by John Ayers-Mann
The Boycott Divest Sanction movement has returned to our campus again for another year as Students for Justice in Palestine continue to propagate the ill-conceived legislation known as divestment. The bill promises to promote peace by having ASUCSD urge the UC system to disinvest from companies that contribute to the violation of human rights of Palestinians. Surely a resolution that promotes human rights and tries to reduce the UC system’s influence in human rights violations is worthy of passing with immense support.
So why is it that SJP has been unable to pass divestment ever before? Unfortunately for SJP, these conclusions are founded on completely false premises that fail to reflect the reality of what is happening in Israel. By looking over the language of the proposal one can see an obvious misrepresentation of the situation with Gaza and extreme comparisons of the state of Israel to the regimes of South Africa. They would have one believe that Israel is a tyrant regime that suppresses its Arab citizens and does not allocate them the same rights as the rest of its primarily Jewish population – but these assertions are greatly devoid of fact.
To understand just how much these assertions fail to describe reality one must understand exactly what the point of view of SJP and their movement is. The Boycott Divest Sanction movement is a campaign to put pressure on Israel to achieve goals of having its Arab citizens attain the same rights as the rest of the Israeli population, dismantle the security barrier between Israel and the West Bank and promote the right of Palestinian refugees to return to their homes. They aim to achieve these ends by having corporations involved in the conflict divest from Israel by having their investors exert pressure upon them through their divestments. The movement also encourages international sanctions against the Israeli government for their actions regarding the Israeli-Palestinian conflict.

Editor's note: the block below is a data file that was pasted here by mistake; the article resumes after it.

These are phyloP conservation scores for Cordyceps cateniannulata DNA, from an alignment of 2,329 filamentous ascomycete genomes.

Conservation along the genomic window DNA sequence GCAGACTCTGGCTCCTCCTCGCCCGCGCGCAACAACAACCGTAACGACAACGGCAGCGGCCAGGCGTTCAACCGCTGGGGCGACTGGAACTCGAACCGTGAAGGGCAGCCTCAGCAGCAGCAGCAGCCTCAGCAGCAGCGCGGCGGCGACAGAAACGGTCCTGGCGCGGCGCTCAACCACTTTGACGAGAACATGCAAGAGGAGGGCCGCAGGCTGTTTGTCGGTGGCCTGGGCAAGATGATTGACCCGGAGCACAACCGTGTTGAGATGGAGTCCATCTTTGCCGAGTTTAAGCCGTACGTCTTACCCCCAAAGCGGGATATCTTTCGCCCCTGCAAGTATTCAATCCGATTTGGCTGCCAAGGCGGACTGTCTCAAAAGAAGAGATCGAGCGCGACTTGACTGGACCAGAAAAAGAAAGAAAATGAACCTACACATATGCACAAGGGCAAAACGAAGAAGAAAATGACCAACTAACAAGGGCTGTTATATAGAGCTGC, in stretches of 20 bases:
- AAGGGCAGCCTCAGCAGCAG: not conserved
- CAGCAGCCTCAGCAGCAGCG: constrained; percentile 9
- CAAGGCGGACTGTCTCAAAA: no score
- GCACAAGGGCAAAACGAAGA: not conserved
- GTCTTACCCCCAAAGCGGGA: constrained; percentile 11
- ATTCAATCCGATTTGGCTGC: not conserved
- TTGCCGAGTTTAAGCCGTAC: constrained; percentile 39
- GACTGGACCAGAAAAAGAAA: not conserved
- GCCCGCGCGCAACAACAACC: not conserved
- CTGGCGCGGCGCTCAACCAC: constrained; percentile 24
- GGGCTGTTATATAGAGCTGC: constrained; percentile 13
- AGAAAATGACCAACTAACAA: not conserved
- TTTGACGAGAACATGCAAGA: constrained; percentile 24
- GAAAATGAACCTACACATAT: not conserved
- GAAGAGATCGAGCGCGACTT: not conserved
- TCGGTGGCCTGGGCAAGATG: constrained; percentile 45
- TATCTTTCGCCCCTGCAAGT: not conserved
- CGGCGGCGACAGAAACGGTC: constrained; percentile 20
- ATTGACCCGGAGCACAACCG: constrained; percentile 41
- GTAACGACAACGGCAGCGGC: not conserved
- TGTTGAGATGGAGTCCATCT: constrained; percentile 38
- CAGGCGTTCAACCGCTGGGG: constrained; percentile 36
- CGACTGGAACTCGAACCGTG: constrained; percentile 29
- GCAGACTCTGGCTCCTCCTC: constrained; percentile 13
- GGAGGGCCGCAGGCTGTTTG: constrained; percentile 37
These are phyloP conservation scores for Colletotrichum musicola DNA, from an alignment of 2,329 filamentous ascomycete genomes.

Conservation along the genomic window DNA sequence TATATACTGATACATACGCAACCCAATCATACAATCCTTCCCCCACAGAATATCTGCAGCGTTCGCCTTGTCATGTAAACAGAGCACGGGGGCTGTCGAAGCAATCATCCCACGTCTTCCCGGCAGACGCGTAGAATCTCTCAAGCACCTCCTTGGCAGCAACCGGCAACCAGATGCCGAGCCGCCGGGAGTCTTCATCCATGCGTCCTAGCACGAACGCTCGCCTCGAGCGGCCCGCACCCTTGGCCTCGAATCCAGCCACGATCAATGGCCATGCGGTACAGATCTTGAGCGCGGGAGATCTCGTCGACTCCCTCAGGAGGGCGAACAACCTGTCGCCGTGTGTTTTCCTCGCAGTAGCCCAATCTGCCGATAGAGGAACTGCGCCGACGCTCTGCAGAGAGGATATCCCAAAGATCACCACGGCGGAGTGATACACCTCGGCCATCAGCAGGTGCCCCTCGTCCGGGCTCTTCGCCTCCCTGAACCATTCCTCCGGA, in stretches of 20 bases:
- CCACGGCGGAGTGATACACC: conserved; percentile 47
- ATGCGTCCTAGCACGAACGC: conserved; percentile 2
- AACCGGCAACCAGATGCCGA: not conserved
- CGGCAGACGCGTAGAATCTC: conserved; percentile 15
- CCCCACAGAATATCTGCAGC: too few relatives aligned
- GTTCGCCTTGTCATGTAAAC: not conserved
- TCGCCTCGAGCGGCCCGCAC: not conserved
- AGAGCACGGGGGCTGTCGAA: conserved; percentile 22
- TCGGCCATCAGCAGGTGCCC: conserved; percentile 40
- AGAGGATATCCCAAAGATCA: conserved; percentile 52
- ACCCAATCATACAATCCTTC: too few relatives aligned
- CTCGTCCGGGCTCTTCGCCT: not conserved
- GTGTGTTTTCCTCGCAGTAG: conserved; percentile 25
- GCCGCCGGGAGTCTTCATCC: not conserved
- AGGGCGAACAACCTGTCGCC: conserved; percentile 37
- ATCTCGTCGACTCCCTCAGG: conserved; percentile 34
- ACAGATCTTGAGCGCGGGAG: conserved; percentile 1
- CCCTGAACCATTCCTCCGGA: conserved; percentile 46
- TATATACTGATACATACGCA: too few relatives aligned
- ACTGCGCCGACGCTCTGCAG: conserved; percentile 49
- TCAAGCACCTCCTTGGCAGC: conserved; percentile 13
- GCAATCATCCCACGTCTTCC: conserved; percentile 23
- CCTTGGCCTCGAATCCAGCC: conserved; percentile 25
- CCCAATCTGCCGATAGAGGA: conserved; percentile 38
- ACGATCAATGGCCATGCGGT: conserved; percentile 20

The issue with the point of view that SJP endorses is that it does not see the conflict between the Israelis and the Palestinians as a conflict, but instead as a unilateral act of aggression; Israelis are the aggressors and Palestinians are the victims and thus the security barrier is an unnecessary suppression of Palestinians. But history seems to tell a different story as one can see that a series of 135 suicide attacks between 2000 and 2005 resulted in over 700 injuries and hundreds of deaths which necessarily resulted in the need for a security barrier to stem the tide of suicide attacks. Not only is the security barrier a logical step in the defense of Israel and the protection of citizens from Palestinian attacks, but it is also effective since the amount of suicide attacks after the construction dropped dramatically. Another facet of the BDS movement has been the condemnation of the restriction of rights on Arab citizens. This issue can be explicitly addressed by examining the Israeli Declaration of Independence which itself guarantees the equality of rights for all citizens “irrespective of race or religion.” Actually, Arabs living in Israel are given the same rights before the law as any other citizen of the state. For all the alleged restrictions that Israel places upon Arab citizens, there are successful Arab citizens in virtually every walk of life in Israel.